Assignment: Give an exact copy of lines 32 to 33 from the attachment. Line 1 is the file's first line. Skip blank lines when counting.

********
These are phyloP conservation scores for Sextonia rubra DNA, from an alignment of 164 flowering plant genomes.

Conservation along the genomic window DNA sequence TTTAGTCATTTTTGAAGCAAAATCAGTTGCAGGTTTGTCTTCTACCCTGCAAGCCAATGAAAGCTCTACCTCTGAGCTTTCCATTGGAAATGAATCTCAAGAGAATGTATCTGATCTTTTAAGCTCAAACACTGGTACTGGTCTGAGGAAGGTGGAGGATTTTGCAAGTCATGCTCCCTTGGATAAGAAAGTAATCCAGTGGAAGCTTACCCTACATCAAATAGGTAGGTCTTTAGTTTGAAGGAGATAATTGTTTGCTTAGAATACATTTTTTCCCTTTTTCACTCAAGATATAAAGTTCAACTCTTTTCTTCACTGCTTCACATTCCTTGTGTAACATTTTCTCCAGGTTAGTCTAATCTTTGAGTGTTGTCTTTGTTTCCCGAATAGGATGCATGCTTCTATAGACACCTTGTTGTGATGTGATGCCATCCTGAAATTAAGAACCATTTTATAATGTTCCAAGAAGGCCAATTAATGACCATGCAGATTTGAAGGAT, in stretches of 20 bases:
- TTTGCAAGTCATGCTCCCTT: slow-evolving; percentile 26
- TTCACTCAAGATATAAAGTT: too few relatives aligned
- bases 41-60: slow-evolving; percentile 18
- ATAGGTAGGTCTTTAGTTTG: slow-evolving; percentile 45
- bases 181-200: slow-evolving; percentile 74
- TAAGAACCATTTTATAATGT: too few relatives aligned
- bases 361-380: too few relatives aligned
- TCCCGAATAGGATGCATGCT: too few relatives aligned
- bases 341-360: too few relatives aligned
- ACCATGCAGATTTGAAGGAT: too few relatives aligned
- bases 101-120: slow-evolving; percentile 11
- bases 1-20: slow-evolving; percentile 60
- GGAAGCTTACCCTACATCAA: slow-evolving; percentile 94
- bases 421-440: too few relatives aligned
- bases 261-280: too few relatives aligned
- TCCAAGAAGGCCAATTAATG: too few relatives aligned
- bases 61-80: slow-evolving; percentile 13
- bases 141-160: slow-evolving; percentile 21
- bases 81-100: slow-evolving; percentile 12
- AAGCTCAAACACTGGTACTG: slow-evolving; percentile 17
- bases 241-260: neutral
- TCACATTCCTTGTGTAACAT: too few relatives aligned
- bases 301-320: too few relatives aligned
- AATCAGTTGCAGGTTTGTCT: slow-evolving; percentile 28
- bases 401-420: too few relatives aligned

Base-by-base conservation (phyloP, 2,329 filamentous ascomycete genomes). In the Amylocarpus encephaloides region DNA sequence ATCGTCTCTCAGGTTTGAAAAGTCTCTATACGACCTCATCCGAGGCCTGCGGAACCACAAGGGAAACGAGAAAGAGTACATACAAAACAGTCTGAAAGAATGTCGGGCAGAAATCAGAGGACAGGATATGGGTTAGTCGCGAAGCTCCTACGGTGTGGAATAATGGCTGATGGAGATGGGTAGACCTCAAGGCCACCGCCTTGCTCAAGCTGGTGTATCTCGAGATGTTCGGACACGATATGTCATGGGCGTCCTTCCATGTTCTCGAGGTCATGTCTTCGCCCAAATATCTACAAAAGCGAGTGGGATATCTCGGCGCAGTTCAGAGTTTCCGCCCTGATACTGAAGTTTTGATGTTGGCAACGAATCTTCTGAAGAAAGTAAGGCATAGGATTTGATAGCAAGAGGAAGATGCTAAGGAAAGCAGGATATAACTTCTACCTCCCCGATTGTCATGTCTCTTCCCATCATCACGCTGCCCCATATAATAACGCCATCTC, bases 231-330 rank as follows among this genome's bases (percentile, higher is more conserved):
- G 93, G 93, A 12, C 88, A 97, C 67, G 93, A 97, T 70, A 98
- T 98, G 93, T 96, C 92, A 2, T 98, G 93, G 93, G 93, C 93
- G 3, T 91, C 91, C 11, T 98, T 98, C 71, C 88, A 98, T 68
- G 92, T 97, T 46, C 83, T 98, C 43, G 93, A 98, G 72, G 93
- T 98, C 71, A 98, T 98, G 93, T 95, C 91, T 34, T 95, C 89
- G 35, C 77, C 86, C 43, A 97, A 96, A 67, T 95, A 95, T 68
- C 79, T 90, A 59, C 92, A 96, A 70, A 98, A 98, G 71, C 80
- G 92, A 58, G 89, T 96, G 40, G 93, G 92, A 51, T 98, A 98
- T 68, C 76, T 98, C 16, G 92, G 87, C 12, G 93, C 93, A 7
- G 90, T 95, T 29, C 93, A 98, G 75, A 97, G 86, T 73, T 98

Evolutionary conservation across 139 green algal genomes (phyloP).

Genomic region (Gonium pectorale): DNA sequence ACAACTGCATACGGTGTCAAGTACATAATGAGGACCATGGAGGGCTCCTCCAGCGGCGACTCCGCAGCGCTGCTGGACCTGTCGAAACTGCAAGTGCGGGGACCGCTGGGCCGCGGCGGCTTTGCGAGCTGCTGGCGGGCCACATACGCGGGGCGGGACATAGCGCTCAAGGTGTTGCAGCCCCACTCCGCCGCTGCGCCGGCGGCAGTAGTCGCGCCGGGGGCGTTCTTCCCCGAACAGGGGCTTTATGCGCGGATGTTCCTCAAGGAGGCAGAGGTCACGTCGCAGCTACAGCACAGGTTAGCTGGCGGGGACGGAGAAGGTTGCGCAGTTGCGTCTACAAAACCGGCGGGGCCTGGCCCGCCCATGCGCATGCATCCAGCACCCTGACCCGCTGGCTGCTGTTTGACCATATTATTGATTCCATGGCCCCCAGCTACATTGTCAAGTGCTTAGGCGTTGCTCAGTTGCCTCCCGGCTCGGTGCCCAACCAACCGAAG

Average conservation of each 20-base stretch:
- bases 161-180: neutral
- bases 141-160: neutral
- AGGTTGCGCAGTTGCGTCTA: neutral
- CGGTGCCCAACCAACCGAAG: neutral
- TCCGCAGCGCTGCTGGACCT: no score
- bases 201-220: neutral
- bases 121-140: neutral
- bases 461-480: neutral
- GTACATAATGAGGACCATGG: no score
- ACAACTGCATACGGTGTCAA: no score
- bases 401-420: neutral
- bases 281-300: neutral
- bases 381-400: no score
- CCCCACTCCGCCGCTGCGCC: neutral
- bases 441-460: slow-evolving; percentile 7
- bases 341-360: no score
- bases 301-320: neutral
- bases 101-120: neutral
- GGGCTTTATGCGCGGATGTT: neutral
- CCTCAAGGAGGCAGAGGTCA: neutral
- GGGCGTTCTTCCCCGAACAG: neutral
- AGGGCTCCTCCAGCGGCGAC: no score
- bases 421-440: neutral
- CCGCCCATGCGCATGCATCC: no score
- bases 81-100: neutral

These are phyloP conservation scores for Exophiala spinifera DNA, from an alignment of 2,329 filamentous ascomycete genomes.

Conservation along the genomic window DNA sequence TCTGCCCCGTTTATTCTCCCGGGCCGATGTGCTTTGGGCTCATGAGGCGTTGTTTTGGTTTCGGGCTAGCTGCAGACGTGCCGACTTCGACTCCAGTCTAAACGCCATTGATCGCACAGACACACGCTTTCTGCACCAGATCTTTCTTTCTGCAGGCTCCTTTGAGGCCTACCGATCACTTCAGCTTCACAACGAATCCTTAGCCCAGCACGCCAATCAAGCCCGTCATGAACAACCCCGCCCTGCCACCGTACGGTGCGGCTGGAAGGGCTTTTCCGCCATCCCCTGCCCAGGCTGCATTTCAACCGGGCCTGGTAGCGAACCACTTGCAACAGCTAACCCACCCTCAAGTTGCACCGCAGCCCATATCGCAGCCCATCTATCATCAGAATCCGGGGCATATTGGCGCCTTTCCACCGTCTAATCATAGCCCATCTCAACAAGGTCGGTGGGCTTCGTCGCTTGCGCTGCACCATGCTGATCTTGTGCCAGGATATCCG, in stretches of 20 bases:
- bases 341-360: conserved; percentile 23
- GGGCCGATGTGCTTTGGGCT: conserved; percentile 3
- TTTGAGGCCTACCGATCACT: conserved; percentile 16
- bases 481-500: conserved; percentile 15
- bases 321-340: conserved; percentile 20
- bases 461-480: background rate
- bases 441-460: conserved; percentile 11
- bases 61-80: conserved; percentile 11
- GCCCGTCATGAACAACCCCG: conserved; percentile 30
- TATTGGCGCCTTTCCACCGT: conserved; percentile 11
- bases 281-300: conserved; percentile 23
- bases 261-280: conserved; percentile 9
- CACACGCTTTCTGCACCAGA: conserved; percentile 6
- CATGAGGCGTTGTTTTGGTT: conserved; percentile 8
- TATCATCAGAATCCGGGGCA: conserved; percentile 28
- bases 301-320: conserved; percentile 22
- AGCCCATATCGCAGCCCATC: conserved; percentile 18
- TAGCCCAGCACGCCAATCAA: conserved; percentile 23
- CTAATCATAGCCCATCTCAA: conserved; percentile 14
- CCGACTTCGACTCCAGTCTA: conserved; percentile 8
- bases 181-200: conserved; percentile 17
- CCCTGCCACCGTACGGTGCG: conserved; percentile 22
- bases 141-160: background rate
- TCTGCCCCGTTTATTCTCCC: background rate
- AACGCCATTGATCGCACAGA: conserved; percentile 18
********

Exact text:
- G 92, T 97, T 46, C 83, T 98, C 43, G 93, A 98, G 72, G 93
- T 98, C 71, A 98, T 98, G 93, T 95, C 91, T 34, T 95, C 89